Man, I was so glad the Tour was over. Following Landis’ big move on 17, predictability reigned. A breakaway ruled the following day, allowing Quick.Step and Italy to salvage their TdFs somewhat. Floyd put the predicted gaps into the other GC contenders during the final TT, with Gonchar again taking stage honors. Then Hushovd bookended things nicely by winning on the Champs, and finally, that was a wrap. No more Al Trautwig, no more dealing with Lance-slobberers talking about “back in the day”, no more explaining why a breakaway with a 10-minute-lead is no big deal; none of that crap. No more poseur TdF BS – I could finally get back to real cycling races, true pillars of the sport like the HEW Cyclassics and the ENECO Tour, with a full 11 years of racing history between them.
But then this crap had to happen. Honestly, I was content with the big post-Tour story being Leipheimer’s undefection to the squad he almost won the Vuelta with in 2001. But now it’s just the usual swirl of rumor and half-truth. The stodgy Times of London says it’s a high-profile rider testing positive for extra testosterone on Stage 17. Some Danish rag, Ekstra Bladet, says it was a stimulant (insert joke about Danish Papers here.) La Gazetta says something different as well, with the end result of all this being a bunch of funny looks in Floyd Landis’ direction. Or rather, the direction he used to be in, since he seems to have disappeared over the past few days. Nothing like a sudden, unannounced absence to make yourself look innocent.
For those of you playing along at home with this demented version of Clue, Cyclingnews has a very full summary, with a categorical listing of national federations who deny they’ve been contacted by the UCI. Velonews also has a nice rundown, which includes my favorite picture from this year’s race. Nearly lost in all this, of course, is the exoneration of five high-profile riders from Operation Puerto; all five ride for Team Astana, and they, plus the never-charged Andrej Kashekin and Vinokourov could have easily comprised a UCI legal team for this year’s Tour. Man, what a step toward f-cking integrity this year’s Tour was – one team, banned without trial, turns out to be innocent, while a “high-profile” rider, cleared to race, appears to be guilty. Chapeau, anti-dope crusaders, Chapeau.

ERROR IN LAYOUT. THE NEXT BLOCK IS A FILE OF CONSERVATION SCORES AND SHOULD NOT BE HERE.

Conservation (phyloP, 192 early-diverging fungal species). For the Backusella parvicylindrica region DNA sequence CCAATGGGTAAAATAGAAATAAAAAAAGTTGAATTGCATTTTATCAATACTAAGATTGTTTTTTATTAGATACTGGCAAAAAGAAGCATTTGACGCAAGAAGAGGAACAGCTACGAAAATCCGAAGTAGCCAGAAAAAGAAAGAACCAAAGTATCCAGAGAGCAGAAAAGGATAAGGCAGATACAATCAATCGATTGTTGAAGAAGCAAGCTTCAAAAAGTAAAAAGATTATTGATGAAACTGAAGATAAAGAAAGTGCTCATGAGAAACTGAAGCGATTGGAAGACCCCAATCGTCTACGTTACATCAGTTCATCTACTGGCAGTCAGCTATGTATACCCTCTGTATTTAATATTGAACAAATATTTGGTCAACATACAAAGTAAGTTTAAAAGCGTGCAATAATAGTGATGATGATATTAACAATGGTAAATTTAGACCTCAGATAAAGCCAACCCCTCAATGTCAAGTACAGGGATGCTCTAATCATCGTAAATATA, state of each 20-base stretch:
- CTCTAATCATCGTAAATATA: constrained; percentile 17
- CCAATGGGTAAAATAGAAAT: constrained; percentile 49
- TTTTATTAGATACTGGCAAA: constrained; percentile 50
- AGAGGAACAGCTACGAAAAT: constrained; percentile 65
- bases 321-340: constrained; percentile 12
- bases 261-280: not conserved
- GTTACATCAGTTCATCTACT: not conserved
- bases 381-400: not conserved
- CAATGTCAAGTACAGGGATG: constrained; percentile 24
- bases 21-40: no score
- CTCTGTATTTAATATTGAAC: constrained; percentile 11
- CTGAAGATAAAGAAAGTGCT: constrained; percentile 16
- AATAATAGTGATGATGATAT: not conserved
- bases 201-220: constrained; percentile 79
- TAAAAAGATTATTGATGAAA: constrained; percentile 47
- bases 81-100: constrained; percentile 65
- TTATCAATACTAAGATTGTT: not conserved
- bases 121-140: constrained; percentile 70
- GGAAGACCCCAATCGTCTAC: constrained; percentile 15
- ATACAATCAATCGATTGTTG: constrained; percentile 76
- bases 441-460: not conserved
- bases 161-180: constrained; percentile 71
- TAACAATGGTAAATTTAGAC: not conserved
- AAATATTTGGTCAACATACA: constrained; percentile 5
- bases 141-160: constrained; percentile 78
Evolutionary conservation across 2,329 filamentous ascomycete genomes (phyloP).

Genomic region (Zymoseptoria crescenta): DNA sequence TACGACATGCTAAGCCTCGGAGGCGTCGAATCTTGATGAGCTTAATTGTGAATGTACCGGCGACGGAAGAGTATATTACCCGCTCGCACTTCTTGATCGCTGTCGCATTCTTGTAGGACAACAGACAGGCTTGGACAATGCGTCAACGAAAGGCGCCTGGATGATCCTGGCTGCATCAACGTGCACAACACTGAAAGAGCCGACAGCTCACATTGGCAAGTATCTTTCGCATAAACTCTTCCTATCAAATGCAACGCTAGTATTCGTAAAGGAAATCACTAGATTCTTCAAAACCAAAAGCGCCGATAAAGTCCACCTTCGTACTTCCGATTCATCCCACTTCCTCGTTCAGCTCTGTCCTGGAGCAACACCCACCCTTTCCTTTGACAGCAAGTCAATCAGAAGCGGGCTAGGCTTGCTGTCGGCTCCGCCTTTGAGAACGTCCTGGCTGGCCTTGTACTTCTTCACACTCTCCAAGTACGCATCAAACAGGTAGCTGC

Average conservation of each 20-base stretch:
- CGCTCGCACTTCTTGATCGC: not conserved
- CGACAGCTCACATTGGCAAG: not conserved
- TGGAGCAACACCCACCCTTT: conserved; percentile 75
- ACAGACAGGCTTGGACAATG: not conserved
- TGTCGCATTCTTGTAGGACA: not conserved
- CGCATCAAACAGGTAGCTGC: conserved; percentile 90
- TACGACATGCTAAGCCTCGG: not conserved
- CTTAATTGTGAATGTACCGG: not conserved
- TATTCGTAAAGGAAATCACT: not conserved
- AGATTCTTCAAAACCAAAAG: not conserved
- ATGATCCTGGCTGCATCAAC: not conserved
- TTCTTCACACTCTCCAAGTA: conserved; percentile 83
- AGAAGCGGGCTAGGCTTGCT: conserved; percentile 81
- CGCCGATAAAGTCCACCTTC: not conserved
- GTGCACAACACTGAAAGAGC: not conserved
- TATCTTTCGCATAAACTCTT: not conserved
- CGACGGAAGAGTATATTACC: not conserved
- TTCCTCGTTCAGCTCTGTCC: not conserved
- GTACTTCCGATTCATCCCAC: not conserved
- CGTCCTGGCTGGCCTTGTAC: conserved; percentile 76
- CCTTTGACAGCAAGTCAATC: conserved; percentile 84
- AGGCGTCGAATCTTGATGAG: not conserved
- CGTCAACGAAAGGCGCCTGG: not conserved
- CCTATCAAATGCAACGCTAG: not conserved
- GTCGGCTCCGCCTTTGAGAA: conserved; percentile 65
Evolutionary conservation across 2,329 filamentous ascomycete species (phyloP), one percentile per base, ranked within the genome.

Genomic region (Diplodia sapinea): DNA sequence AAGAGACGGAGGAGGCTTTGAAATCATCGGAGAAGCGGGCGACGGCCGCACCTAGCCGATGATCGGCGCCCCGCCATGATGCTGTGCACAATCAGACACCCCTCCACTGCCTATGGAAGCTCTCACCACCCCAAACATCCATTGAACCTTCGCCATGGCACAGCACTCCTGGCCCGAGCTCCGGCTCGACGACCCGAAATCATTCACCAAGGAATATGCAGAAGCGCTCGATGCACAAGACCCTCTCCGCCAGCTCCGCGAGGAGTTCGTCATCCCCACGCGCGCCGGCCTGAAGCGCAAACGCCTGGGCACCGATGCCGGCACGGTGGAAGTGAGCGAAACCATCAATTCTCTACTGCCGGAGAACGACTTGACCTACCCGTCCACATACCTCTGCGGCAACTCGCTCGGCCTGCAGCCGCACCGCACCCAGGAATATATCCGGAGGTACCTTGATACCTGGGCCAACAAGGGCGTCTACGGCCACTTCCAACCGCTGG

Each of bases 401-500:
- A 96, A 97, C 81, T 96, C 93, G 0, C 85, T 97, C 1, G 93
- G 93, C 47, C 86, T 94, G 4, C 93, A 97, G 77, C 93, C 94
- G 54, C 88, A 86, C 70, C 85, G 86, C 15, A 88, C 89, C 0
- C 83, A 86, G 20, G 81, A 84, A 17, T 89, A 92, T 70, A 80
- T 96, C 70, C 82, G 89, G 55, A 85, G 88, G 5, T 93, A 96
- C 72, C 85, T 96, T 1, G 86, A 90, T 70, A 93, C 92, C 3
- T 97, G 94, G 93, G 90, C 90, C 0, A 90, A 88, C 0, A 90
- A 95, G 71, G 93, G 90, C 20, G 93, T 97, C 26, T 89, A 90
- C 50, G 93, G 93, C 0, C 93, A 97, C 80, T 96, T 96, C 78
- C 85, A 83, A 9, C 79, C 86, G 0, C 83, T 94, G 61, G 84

thoughts on “2006 Tour de France Final Report…or is it…”
one team, banned without trial, turns out to be innocent …
WRONG. WRONG. WRONG. That the Spanish prosecutors have elected not to prosecute them does NOT mean they are “innocent”. Even setting aside the murky discussion about guilty parties who are not prosecuted for lack of evidence, chain of custody, etc., even assuming there is nothing in Spanish criminal law that says it’s illegal for a person to dope themselves up with drugs to help beat the competition in an athletic event, that is NOT the same thing as whether there are rules governing the competition in question and governing the sporting licenses and contracts.
Bottom line, there’s no question in anyone’s mind that (a) these guys doped, or (b) that their doping violated the rules of competition in races like the Tour, Vuelta and other UCI and ProTour sanctioned events. Dr. Fuentes has confirmed he doped these guys. This one’s not even close.